greenhouse gas emissions will have ‘devastating impacts’ on the coal
industry. But EPA chief Gina McCarthy disagrees.
fails to pass a stopgap spending measure by the Oct. 1 start of the
new budget year, “it will mean that EPA effectively shuts down with
only a core group of individuals who are there in the event of a
Given the agency’s role enforcing laws that protect the environment,
Administrator McCarthy added, “I don’t think anyone sees that as
optimal for the United States to have EPA not fully up and running,”
she said at a Monitor-hosted breakfast for reporters.
The EPA chief defended new rules the agency released last week that
would set the first national limits on heat-trapping carbon pollution
from existing power plants. To meet the new standards, coal-fired
plants would have to install expensive new technology to capture a
portion of their carbon dioxide emissions and bury them underground.
Experts say new gas-fired plans could meet the proposed standards
without new technology.
The rules triggered a storm of protest from coal-related companies and
their political supporters. In a statement, Sen. Joe Manchin (D) of
West Virginia said the regulations “will have devastating impacts to
the coal industry and our economy.” Speaking on the Senate floor,
minority leader Mitch McConnell (R) of Kentucky called the rules, “the
latest administration salvo in its never ending war on coal — a war
against the very people who provide power and energy for our country,”
Investor’s Business Daily editorialized that the rules were “part of
an ideologically driven fight to tear the capitalist heart out of
When asked about the criticism, McCarthy said, “This is not an energy
policy statement, this is not an ideological statement. This is the
application of currently existing law in a way that it was supposed to
be applied.” She added: “We have very good history of 40 years
indicating that technology innovates, that businesses adjust, that we
can both reduce pollution and maintain the healthy economy that we are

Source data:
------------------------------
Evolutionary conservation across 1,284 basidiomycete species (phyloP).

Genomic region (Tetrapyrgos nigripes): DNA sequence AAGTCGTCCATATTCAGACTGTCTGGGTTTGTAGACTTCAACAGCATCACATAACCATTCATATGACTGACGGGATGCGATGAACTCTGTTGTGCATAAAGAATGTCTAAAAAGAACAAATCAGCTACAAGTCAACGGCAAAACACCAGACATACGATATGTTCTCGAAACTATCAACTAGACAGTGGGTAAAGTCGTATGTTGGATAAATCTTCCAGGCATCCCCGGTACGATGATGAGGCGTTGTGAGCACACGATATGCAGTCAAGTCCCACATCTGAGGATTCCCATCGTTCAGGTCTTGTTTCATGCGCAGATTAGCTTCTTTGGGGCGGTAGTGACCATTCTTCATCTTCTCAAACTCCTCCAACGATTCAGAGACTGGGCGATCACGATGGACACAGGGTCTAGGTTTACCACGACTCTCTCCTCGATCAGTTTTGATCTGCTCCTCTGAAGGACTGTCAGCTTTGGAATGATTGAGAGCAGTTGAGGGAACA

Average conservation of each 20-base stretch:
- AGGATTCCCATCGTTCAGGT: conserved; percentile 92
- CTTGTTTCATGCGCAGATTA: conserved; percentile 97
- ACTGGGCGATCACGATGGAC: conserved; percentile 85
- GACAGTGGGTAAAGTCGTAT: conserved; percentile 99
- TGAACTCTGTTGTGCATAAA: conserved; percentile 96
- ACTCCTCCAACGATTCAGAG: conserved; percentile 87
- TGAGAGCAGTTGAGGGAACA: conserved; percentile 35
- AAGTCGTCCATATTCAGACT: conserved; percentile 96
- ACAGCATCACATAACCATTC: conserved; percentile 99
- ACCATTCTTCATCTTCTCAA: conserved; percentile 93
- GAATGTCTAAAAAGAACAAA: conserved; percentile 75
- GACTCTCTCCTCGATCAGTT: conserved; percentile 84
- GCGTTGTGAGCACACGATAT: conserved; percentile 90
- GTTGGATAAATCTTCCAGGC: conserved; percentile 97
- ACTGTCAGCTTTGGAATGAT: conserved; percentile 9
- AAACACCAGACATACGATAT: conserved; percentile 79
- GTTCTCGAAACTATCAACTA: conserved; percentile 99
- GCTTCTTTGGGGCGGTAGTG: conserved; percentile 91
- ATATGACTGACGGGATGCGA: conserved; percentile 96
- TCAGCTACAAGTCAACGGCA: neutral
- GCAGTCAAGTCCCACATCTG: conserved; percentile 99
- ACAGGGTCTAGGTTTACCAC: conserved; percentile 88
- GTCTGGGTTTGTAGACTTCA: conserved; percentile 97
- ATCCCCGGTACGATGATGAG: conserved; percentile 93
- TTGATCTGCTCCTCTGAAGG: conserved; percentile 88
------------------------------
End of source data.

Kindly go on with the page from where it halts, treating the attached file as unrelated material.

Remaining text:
all looking for.”
McCarthy also defended the EPA from criticism leveled by Rep. Lamar
Smith (R) of Texas, chairman of the House Science, Space, and
Technology Committee. In a Sept. 23 letter to the editor of The Boston
Globe, Representative Smith noted that the EPA had not provided the
committee with data from a 1993 Harvard University study on the link
between air pollution and health, something he said McCarthy promised
to do during congressional testimony.
“Virtually all Clean Air Act regulations under the Obama
administration have been justified based on these data. The American
people deserve all the facts and have a right to know whether the EPA
is using good science,” Smith wrote. He promised to protect any
personal health information. “If the EPA has nothing to hide, why not
make the information public?” he concluded.
“We are basing our decisions on world-renowned science that the
scientists themselves don’t seem to be questioning,” McCarthy said.
“The issue really is they are asking us to present basically 30 years
of science that deals with personal information and medical
confidential information that we don’t have, that we don’t own.” She
added that the EPA was “working through the issues.”
McCarthy was appointed to environmental posts in her home state of
Massachusetts by Democratic Gov. Michael Dukakis and by GOP Gov. Mitt
Romney. She was later head of Connecticut’s EPA before President Obama
named her as assistant administrator of the EPA in 2009. She assumed
the top post this year.
When asked what she hoped to accomplish during her term, McCarthy
said: “My whole goal will be to try to explain the science and to do
what we are supposed to do under the law.”
“I do not intend to be the energy policy person,” she added. “I intend
to work collaboratively with the administration and with states to
really try to get the politics aside and do what I have always done at
the state level. I don’t care whether I am working for a Republican or
a Democrat. The science is the science. The law is the law. I want it
applied and we will make… progress moving forward.”